By Ray Stern
By Ray Stern
By New Times
By Amy Silverman
By Stephen Lemons
By Stephen Lemons
By Monica Alonzo
By Chris Parker
But this is not a good day.
He sits in a visitation room at Maricopa County's Towers Jail. He is wearing the striped uniform of an inmate, and he is choked up, weeping.
It's a pathetic scene.
Minutes earlier, he had been pitching me on my need to obtain the "exclusive rights" to his story of personal persecution.
Schmidt is being held in the maximum-security wing, charged with aggravated harassment and voluntary adult child abuse. Because he is on probation for prior offenses, he is not eligible for bail.
Schmidt, 40, is normally a hot-headed PR flack who boasts of his chutzpah. He claims to have represented celebrity centerfolds, sirens and assorted other bad girls. Gennifer Flowers, Paula Jones, Tonya Harding. He claims to have brokered nude layouts for Flowers and figure skater Katarina Witt.
He burst -- some would say slithered -- into our collective consciousness nearly a decade ago, when he ran a full-page ad in the Arizona Republic. The ad featured a photo of Schmidt, bare-chested, under the screaming headline, "Meet a PR Practitioner Who Has a Pair." He crowed that his brash style would make his clients rich.
He was blatantly touting himself as a PR whore, a shameless self-promoter, which was as obnoxious as it was refreshing.
The public relations community shunned and condemned him, said he was unethical and gave the PR profession a bad name. That, in my mind, bestowed him with at least one redeeming trait.
These days, however, Schmidt could use a good PR man of his own.
The charges against him are the latest chapter in a long-running battle over custody of his two young daughters. The docket alone in this domestic relations case runs to 12 single-spaced pages.
He was picked up last week for violating a protective order held by Janice Lee Olson, the mother of his daughters. She and Schmidt never married.
He is also accused of somehow injuring the toe of his 11-year-old daughter. That crime allegedly occurred on March 17, during his bimonthly five-hour unsupervised visit with his daughters. He heard about the injury three days later, he says. He was arrested days later -- the seventh time he's been arrested since August 1999.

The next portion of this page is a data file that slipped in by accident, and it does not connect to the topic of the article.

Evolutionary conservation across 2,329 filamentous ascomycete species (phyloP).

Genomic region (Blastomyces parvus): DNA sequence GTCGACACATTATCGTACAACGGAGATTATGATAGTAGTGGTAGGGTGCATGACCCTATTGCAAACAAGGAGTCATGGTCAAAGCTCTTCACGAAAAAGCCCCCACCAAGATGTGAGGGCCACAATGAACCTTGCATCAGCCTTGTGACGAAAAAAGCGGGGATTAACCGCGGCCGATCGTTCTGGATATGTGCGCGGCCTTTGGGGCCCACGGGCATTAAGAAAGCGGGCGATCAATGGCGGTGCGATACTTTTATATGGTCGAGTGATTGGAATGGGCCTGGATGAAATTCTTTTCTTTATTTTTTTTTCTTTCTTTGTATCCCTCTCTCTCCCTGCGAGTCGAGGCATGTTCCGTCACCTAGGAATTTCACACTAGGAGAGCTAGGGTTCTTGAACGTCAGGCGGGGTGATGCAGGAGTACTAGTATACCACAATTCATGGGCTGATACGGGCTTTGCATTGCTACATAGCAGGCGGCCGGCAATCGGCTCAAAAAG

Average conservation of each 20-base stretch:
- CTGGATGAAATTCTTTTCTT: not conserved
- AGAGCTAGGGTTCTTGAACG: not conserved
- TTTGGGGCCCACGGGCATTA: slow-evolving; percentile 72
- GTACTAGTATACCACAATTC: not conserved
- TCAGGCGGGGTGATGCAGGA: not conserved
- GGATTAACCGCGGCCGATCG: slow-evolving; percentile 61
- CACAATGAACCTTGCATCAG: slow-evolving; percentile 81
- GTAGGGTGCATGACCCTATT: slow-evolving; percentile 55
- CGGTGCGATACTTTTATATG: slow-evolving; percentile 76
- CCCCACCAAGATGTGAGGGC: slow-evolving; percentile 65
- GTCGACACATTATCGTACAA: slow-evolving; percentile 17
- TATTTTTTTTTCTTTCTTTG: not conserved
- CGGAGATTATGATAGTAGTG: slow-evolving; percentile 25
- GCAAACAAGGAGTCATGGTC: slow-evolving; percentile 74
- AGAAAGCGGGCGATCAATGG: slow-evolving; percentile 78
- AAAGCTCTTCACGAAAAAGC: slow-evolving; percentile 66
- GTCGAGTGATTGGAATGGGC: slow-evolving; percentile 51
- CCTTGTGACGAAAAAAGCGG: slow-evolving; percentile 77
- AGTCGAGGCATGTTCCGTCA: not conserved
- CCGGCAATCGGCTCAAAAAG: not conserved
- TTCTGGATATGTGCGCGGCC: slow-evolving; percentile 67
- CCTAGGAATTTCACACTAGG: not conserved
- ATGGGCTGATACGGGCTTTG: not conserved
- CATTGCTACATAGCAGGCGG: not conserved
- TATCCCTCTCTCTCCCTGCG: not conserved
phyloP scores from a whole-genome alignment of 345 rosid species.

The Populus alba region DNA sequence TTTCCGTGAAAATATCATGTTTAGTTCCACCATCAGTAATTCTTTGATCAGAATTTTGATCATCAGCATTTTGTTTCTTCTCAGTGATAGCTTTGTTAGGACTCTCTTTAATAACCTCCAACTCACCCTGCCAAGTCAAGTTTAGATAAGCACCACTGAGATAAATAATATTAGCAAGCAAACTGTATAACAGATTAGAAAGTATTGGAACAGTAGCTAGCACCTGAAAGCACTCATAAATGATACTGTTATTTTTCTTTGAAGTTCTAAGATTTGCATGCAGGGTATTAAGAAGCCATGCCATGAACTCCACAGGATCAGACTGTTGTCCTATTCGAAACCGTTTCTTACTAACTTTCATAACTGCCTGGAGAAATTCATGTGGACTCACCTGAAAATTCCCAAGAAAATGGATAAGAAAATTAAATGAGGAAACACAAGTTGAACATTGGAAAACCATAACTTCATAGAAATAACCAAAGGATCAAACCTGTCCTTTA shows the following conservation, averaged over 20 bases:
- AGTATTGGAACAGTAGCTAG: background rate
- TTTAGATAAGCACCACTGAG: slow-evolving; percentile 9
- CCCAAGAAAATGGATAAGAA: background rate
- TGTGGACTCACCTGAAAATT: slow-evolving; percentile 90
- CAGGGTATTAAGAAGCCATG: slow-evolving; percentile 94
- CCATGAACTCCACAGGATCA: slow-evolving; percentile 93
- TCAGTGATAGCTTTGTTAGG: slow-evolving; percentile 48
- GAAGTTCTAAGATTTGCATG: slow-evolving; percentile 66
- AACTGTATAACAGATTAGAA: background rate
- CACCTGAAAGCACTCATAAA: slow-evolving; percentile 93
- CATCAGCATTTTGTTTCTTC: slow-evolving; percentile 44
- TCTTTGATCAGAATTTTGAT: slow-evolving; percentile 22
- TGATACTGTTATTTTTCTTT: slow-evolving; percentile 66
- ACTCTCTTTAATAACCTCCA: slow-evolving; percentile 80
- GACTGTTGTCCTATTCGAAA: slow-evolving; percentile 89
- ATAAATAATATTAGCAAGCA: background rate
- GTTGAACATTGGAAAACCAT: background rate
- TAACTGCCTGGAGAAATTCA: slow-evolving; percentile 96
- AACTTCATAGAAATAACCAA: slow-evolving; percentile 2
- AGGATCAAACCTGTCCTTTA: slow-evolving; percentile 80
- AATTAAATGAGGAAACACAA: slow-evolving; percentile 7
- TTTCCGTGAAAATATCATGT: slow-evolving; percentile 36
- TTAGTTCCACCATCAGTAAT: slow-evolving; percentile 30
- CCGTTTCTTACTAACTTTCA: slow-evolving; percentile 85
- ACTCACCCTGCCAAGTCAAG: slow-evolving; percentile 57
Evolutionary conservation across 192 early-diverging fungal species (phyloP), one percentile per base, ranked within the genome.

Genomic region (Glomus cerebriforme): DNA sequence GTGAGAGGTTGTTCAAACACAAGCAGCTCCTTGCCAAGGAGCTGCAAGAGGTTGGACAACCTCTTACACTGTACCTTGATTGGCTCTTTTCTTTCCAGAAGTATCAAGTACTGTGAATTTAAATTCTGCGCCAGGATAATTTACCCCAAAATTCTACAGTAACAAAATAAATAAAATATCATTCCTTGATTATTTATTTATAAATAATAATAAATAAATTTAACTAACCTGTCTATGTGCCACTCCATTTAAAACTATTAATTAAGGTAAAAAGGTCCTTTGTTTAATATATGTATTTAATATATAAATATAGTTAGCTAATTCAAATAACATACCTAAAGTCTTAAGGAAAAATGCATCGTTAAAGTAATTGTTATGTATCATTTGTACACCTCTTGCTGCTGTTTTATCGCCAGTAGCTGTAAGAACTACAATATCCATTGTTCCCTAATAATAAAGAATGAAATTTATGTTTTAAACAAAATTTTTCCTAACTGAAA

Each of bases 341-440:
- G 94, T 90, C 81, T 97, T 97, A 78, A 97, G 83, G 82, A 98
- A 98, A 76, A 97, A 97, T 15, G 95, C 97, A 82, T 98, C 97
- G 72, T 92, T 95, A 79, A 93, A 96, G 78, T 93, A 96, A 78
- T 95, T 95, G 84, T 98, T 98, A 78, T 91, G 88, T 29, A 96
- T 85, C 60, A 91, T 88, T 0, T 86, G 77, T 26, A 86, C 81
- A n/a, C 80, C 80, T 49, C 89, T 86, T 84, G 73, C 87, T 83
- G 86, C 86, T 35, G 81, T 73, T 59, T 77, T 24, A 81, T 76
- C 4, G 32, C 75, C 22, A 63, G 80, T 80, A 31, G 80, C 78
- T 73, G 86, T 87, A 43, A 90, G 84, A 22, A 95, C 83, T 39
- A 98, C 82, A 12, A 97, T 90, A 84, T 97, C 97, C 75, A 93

He pleads ignorance of how any such injury could have occurred. When he dropped the girls off at a visitation center, the three of them beamed for a photo -- they wore balloon animals on their heads. They had played Wiffle ball before that. There were no complaints about injuries, he says.
I smell a foot fetish.
The daughter he is accused of abusing is a competitive skater, and Schmidt tenderly recalls how he arranged for her to get lessons from one of his clients, Tonya Harding.
"I used to fly Janice's family to [his daughter's] skating events," he says. "I pay this woman $2,400 a month in child support. I bought her her braces. I bought her her breasts. I bought her a Mercedes. I gave her everything."
Schmidt's braggadocio is never far beneath the surface. But the enormity of his legal dilemma and the accusations against him have chased it away for now, and tears stream down his cheeks.
"All I've ever wanted in this whole thing is reasonable access to my children," he says. "I would cut off one of my feet to thwart any pain for my daughters. I am not a violent person. I have never even spanked one of my kids."
He quickly regains his composure and spouts conspiracy theory against the ubiquitous "they." Olson has been "setting me up like a bowling pin." Olson declined to comment.
He rails against a county prosecutor, calling her an "overzealous femi-Nazi" who "does not like the fact that I broker beautiful women into Playboy and Penthouse." A spokesman for the county attorney declined to comment.
"They just don't like who I am," Schmidt says. "They think I'm arrogant and conceited, and I'm not. I never forced a woman to pose for Playboy or Penthouse at gunpoint."
He's spent 210 days in jail in the past 16 months. His PR business is in tatters.
"It's hell to try and run a business out of here," he says, gesturing to the dingy surroundings. "I'm very close to bankruptcy. I've got to be on jets to L.A. and New York and Chicago."
A bus to Florence seems more likely.
David Hans Schmidt undoubtedly is a master of spin. He's the flack's version of a shock jock.
As he sits in jail, his fear is palpable and his remorse seems genuine at times. Yet he can be counted on to lapse into PR-speak.
He's written a first-person account of his battle to be a parent, of his victimization by the police, his ex-mate and the judicial system, he tells me. He calls it Dead Dog Burning, and he claims John Grisham is reviewing a copy of it as we speak.
If Schmidt really did something to hurt his daughter, it would be a departure. There is no apparent history of violence -- though it seems to simmer behind his chiseled face. He is guilty as sin of having a motormouth and a hyperactive speed-dial.